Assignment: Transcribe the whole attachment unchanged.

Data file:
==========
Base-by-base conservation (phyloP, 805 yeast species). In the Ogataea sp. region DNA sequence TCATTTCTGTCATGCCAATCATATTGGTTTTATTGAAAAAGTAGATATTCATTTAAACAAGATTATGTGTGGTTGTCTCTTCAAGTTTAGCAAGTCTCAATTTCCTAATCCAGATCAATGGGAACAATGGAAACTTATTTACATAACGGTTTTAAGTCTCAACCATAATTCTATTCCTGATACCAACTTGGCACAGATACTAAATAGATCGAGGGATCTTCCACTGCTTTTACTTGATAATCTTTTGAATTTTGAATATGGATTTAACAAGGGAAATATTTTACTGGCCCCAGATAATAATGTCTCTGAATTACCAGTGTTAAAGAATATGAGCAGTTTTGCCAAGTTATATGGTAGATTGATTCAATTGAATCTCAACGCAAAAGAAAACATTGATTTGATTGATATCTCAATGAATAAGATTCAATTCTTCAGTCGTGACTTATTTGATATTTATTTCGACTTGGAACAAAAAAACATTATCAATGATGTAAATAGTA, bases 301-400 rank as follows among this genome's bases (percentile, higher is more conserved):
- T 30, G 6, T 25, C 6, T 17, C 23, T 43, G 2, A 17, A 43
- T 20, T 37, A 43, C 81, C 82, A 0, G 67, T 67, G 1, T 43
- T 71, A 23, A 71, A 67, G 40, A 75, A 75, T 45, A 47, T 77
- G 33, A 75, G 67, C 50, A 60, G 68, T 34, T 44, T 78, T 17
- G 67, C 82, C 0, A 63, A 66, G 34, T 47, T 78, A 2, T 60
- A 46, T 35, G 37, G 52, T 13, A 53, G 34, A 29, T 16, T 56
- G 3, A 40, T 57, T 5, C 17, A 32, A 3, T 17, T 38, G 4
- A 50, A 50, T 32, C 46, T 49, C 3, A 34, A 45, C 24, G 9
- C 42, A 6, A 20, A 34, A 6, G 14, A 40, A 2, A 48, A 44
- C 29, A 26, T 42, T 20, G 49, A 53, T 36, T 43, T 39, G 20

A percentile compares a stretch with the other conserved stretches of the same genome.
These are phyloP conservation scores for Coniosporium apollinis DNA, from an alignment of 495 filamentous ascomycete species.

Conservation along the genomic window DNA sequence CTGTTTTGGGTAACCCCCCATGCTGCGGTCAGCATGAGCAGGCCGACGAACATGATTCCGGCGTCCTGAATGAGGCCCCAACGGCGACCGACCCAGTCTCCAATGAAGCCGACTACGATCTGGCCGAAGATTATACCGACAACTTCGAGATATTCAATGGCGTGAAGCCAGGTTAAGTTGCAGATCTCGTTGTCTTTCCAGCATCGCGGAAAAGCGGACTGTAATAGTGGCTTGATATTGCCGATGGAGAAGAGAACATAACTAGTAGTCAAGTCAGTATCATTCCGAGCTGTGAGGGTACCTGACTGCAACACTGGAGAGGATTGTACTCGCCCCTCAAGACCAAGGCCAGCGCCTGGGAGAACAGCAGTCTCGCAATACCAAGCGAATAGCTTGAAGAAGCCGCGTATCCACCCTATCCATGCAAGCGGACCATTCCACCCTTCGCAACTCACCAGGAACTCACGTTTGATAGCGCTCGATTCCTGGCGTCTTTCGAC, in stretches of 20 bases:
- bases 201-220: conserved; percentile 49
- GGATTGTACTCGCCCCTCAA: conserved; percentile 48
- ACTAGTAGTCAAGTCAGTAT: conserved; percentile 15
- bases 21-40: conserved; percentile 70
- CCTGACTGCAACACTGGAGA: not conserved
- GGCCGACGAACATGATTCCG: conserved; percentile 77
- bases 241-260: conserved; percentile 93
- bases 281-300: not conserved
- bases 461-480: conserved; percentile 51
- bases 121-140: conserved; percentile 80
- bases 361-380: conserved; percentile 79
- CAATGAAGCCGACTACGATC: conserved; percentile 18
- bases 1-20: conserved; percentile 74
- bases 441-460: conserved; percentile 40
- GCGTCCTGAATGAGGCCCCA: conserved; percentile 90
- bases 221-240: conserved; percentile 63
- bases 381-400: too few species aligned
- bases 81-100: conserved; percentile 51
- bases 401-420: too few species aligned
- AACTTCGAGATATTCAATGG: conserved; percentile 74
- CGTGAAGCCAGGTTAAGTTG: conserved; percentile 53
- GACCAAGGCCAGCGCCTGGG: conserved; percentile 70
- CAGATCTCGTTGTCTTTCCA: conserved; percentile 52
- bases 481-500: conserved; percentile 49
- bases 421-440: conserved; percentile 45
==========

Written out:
Base-by-base conservation (phyloP, 805 yeast species). In the Ogataea sp. region DNA sequence TCATTTCTGTCATGCCAATCATATTGGTTTTATTGAAAAAGTAGATATTCATTTAAACAAGATTATGTGTGGTTGTCTCTTCAAGTTTAGCAAGTCTCAATTTCCTAATCCAGATCAATGGGAACAATGGAAACTTATTTACATAACGGTTTTAAGTCTCAACCATAATTCTATTCCTGATACCAACTTGGCACAGATACTAAATAGATCGAGGGATCTTCCACTGCTTTTACTTGATAATCTTTTGAATTTTGAATATGGATTTAACAAGGGAAATATTTTACTGGCCCCAGATAATAATGTCTCTGAATTACCAGTGTTAAAGAATATGAGCAGTTTTGCCAAGTTATATGGTAGATTGATTCAATTGAATCTCAACGCAAAAGAAAACATTGATTTGATTGATATCTCAATGAATAAGATTCAATTCTTCAGTCGTGACTTATTTGATATTTATTTCGACTTGGAACAAAAAAACATTATCAATGATGTAAATAGTA, bases 301-400 rank as follows among this genome's bases (percentile, higher is more conserved):
- T 30, G 6, T 25, C 6, T 17, C 23, T 43, G 2, A 17, A 43
- T 20, T 37, A 43, C 81, C 82, A 0, G 67, T 67, G 1, T 43
- T 71, A 23, A 71, A 67, G 40, A 75, A 75, T 45, A 47, T 77
- G 33, A 75, G 67, C 50, A 60, G 68, T 34, T 44, T 78, T 17
- G 67, C 82, C 0, A 63, A 66, G 34, T 47, T 78, A 2, T 60
- A 46, T 35, G 37, G 52, T 13, A 53, G 34, A 29, T 16, T 56
- G 3, A 40, T 57, T 5, C 17, A 32, A 3, T 17, T 38, G 4
- A 50, A 50, T 32, C 46, T 49, C 3, A 34, A 45, C 24, G 9
- C 42, A 6, A 20, A 34, A 6, G 14, A 40, A 2, A 48, A 44
- C 29, A 26, T 42, T 20, G 49, A 53, T 36, T 43, T 39, G 20

A percentile compares a stretch with the other conserved stretches of the same genome.
These are phyloP conservation scores for Coniosporium apollinis DNA, from an alignment of 495 filamentous ascomycete species.

Conservation along the genomic window DNA sequence CTGTTTTGGGTAACCCCCCATGCTGCGGTCAGCATGAGCAGGCCGACGAACATGATTCCGGCGTCCTGAATGAGGCCCCAACGGCGACCGACCCAGTCTCCAATGAAGCCGACTACGATCTGGCCGAAGATTATACCGACAACTTCGAGATATTCAATGGCGTGAAGCCAGGTTAAGTTGCAGATCTCGTTGTCTTTCCAGCATCGCGGAAAAGCGGACTGTAATAGTGGCTTGATATTGCCGATGGAGAAGAGAACATAACTAGTAGTCAAGTCAGTATCATTCCGAGCTGTGAGGGTACCTGACTGCAACACTGGAGAGGATTGTACTCGCCCCTCAAGACCAAGGCCAGCGCCTGGGAGAACAGCAGTCTCGCAATACCAAGCGAATAGCTTGAAGAAGCCGCGTATCCACCCTATCCATGCAAGCGGACCATTCCACCCTTCGCAACTCACCAGGAACTCACGTTTGATAGCGCTCGATTCCTGGCGTCTTTCGAC, in stretches of 20 bases:
- bases 201-220: conserved; percentile 49
- GGATTGTACTCGCCCCTCAA: conserved; percentile 48
- ACTAGTAGTCAAGTCAGTAT: conserved; percentile 15
- bases 21-40: conserved; percentile 70
- CCTGACTGCAACACTGGAGA: not conserved
- GGCCGACGAACATGATTCCG: conserved; percentile 77
- bases 241-260: conserved; percentile 93
- bases 281-300: not conserved
- bases 461-480: conserved; percentile 51
- bases 121-140: conserved; percentile 80
- bases 361-380: conserved; percentile 79
- CAATGAAGCCGACTACGATC: conserved; percentile 18
- bases 1-20: conserved; percentile 74
- bases 441-460: conserved; percentile 40
- GCGTCCTGAATGAGGCCCCA: conserved; percentile 90
- bases 221-240: conserved; percentile 63
- bases 381-400: too few species aligned
- bases 81-100: conserved; percentile 51
- bases 401-420: too few species aligned
- AACTTCGAGATATTCAATGG: conserved; percentile 74
- CGTGAAGCCAGGTTAAGTTG: conserved; percentile 53
- GACCAAGGCCAGCGCCTGGG: conserved; percentile 70
- CAGATCTCGTTGTCTTTCCA: conserved; percentile 52
- bases 481-500: conserved; percentile 49
- bases 421-440: conserved; percentile 45